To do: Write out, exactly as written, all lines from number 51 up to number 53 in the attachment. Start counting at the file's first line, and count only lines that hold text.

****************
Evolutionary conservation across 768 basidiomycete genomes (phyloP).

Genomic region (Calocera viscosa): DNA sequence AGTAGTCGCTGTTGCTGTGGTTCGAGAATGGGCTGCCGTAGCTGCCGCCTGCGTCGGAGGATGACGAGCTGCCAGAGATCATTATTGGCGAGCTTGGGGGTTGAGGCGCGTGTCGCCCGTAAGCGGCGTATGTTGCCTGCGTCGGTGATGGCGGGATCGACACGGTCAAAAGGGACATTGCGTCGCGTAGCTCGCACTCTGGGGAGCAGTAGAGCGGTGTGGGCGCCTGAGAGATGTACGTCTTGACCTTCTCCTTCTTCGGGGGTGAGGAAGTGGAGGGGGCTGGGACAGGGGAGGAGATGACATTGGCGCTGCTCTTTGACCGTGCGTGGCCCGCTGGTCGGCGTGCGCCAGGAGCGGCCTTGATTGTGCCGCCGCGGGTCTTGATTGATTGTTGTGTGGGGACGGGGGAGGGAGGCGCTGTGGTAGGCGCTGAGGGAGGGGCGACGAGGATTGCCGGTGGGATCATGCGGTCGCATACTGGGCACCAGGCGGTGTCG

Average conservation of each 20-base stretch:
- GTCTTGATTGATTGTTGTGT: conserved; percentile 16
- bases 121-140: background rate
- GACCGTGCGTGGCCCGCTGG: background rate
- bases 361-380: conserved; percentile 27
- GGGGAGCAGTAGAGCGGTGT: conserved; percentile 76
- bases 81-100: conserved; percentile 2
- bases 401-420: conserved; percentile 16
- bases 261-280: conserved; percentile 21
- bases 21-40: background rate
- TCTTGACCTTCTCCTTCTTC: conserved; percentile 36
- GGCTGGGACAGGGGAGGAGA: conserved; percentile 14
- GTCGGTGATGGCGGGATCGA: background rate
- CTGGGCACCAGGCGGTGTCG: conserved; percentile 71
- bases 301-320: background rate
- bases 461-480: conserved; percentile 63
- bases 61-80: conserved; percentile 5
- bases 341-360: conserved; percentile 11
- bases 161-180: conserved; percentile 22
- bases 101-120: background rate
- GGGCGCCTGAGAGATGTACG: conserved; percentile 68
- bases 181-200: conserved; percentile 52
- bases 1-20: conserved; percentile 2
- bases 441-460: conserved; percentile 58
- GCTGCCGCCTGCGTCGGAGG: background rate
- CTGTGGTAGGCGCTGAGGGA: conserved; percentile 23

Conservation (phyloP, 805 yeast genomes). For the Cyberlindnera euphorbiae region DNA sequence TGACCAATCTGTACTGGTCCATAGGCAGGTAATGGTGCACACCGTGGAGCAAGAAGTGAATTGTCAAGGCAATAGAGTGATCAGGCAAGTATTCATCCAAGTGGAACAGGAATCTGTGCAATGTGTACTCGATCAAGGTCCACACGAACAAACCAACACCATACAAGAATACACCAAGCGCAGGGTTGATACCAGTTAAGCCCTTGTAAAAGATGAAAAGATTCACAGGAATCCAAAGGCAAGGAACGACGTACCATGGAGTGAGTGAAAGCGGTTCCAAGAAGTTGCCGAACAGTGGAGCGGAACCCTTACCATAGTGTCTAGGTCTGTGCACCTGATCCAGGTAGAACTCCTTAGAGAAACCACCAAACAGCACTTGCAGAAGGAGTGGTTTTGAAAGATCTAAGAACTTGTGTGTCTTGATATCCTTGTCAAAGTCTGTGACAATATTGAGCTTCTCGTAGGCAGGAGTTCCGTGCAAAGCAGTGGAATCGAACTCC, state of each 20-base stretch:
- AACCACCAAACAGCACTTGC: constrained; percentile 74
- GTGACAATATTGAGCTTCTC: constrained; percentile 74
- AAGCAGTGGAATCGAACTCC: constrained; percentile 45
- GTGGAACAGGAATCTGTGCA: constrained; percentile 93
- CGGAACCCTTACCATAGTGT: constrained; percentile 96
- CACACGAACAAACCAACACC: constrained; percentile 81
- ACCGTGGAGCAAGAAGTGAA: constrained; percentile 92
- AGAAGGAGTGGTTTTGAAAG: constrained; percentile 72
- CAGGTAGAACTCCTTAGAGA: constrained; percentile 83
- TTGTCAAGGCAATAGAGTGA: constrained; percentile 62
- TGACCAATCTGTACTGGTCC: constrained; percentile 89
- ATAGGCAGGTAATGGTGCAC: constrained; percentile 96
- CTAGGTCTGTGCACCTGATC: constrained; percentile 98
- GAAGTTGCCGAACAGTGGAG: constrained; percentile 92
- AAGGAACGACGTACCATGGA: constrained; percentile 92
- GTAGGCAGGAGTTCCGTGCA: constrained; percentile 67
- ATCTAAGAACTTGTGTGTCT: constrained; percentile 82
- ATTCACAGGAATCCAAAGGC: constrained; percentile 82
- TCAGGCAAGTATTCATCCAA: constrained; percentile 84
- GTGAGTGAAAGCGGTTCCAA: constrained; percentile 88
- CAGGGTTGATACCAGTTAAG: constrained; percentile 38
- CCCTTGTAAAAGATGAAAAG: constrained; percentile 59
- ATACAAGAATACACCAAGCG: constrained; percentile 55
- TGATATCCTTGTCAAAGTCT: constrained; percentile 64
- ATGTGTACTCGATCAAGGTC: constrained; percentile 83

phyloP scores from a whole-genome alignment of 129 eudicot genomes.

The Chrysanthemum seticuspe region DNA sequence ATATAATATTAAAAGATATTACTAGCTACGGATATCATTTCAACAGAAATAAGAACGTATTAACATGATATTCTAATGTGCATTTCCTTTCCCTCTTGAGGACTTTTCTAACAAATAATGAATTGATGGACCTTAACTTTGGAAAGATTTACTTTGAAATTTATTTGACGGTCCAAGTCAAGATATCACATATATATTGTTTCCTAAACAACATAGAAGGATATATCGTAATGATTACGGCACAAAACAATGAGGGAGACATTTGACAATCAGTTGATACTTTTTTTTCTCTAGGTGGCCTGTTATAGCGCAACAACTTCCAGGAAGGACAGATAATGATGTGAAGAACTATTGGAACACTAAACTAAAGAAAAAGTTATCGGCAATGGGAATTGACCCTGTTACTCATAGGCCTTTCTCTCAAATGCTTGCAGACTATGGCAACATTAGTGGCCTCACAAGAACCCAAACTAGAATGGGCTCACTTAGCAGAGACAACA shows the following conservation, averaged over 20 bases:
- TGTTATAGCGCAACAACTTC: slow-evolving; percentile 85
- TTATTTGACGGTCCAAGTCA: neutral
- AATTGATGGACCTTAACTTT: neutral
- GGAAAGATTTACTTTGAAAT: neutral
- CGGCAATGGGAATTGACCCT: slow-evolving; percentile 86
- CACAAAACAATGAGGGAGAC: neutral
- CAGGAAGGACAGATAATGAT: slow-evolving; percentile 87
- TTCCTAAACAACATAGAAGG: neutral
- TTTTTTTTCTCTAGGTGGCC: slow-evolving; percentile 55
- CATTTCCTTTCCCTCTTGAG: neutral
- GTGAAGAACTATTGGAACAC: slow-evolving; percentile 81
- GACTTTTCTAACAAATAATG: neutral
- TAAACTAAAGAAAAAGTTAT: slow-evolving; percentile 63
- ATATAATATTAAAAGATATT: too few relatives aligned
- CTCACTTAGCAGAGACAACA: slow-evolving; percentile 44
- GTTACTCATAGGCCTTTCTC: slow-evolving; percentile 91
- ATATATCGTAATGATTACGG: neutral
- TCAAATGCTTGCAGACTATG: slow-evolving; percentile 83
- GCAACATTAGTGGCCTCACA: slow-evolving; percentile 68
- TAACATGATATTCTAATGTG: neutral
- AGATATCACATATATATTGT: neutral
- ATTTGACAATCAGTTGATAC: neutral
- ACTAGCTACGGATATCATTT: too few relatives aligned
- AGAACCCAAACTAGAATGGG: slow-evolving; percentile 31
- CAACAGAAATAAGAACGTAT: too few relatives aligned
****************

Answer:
- CCCTTGTAAAAGATGAAAAG: constrained; percentile 59
- ATACAAGAATACACCAAGCG: constrained; percentile 55
- TGATATCCTTGTCAAAGTCT: constrained; percentile 64